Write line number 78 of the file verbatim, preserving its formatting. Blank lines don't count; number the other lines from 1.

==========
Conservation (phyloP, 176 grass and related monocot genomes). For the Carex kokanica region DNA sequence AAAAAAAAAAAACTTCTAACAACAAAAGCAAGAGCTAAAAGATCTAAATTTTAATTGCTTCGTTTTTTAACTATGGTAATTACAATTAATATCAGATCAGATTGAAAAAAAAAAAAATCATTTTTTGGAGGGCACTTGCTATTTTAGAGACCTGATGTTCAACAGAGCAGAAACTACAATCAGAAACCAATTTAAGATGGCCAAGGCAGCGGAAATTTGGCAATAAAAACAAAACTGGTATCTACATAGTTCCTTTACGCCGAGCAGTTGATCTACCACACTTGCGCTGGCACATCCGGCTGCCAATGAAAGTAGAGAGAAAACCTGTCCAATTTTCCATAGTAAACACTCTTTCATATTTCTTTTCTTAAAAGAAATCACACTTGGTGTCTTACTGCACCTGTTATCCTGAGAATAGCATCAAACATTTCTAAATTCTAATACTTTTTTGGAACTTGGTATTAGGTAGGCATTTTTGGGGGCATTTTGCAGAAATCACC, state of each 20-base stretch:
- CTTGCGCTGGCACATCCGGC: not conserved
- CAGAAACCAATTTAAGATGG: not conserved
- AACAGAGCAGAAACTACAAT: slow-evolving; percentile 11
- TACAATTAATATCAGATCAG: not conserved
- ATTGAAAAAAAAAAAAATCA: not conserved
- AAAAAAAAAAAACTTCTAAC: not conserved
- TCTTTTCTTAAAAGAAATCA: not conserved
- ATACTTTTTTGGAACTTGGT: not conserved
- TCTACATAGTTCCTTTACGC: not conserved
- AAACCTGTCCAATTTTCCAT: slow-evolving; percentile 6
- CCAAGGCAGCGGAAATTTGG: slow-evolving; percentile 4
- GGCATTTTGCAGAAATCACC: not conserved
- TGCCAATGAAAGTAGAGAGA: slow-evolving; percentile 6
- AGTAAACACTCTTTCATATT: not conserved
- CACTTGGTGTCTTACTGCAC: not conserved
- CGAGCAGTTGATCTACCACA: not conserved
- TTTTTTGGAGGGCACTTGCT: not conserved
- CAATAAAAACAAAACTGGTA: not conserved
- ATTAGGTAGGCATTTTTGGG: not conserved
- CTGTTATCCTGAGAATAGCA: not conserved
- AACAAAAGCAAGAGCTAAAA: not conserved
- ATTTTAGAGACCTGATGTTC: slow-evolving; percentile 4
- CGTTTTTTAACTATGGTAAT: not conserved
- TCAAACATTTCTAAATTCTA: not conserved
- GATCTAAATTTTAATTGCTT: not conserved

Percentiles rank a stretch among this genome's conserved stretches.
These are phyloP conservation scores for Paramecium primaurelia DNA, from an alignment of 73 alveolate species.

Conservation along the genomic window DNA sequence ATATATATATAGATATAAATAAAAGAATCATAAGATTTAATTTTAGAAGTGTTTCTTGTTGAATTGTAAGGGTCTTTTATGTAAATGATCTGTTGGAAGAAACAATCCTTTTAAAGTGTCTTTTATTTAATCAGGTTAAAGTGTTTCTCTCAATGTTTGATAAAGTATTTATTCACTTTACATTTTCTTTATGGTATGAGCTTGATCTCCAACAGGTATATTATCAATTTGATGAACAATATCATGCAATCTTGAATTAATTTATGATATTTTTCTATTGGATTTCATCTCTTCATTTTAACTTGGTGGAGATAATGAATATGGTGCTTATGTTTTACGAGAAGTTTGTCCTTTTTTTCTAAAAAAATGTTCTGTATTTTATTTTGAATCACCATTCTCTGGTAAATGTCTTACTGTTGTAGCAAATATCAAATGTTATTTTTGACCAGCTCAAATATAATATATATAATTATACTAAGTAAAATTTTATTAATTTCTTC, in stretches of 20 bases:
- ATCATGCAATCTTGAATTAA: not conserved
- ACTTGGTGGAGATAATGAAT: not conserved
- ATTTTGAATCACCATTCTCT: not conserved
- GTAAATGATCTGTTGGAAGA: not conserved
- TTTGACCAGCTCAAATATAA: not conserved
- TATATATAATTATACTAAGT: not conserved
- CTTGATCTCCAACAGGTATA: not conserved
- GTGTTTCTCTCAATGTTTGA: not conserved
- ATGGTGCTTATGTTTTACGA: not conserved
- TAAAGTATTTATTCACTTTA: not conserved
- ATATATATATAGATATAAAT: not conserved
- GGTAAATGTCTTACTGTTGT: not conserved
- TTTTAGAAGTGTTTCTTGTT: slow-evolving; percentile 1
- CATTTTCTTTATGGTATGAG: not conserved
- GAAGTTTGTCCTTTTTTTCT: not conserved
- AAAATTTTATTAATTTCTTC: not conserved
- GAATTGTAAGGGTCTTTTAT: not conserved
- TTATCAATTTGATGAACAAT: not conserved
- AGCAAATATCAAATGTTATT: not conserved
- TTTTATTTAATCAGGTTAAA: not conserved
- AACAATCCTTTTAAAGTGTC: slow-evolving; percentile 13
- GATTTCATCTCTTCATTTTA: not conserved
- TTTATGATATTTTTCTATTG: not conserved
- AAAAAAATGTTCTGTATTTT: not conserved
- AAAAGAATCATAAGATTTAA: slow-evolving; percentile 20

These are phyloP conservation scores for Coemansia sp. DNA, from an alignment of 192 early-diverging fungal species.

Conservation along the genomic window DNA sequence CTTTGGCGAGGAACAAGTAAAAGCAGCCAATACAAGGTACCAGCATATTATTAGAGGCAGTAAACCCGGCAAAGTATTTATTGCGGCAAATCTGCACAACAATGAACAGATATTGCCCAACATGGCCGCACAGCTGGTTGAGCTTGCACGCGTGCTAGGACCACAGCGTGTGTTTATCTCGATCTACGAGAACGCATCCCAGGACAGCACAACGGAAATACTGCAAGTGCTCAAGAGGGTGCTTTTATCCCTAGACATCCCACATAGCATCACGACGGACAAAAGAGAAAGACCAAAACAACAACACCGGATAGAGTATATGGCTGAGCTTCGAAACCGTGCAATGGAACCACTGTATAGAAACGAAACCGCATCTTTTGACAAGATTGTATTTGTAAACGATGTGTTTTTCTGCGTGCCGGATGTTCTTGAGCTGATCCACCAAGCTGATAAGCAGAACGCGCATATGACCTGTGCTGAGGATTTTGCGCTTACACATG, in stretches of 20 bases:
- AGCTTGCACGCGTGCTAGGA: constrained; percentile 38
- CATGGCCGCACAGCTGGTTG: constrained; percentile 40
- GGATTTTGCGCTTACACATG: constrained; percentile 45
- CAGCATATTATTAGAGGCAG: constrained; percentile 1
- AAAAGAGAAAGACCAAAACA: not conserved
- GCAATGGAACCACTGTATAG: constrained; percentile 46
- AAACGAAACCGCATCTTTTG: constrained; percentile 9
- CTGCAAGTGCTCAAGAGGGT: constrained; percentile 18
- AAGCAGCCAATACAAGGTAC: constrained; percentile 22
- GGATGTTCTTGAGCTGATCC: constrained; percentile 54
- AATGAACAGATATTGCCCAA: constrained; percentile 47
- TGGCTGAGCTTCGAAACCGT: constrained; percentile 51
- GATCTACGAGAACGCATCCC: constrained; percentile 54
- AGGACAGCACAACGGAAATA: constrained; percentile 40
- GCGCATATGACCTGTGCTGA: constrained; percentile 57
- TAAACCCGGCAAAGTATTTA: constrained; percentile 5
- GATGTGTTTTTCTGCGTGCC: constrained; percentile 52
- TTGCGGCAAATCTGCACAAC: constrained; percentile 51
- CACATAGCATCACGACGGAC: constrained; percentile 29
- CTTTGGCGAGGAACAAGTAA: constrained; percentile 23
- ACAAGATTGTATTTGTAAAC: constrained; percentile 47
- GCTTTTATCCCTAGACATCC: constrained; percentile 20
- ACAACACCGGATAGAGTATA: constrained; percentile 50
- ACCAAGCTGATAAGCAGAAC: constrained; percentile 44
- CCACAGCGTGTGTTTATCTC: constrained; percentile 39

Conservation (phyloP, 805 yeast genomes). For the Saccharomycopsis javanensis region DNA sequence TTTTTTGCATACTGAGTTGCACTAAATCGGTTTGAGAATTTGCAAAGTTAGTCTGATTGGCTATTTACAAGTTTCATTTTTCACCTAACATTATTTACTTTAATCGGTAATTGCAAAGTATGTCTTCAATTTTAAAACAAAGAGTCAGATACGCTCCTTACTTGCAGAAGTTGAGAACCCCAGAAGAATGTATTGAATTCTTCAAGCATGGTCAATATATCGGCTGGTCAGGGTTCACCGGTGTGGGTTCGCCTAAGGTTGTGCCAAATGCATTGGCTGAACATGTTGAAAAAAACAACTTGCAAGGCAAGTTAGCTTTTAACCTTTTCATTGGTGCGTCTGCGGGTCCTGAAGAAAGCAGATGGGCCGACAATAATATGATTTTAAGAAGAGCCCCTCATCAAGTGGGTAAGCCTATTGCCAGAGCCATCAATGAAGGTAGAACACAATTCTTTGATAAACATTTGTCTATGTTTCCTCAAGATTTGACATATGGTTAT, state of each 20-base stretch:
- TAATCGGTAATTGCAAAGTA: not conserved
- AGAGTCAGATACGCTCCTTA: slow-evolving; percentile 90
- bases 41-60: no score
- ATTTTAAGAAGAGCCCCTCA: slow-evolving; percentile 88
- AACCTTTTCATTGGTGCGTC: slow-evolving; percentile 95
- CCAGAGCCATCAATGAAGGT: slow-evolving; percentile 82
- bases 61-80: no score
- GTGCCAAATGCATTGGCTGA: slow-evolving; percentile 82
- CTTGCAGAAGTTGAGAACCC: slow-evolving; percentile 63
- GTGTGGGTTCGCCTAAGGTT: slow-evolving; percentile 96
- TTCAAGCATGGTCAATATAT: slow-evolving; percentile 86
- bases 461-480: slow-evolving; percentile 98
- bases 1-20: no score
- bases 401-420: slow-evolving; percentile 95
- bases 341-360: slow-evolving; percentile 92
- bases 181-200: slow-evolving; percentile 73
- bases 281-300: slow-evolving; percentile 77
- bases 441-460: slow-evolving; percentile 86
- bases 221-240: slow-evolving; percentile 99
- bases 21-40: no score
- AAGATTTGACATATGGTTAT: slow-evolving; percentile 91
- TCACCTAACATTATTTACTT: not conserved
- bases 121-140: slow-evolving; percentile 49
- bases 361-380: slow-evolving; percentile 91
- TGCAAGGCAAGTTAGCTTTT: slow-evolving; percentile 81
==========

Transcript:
- GCTTTTATCCCTAGACATCC: constrained; percentile 20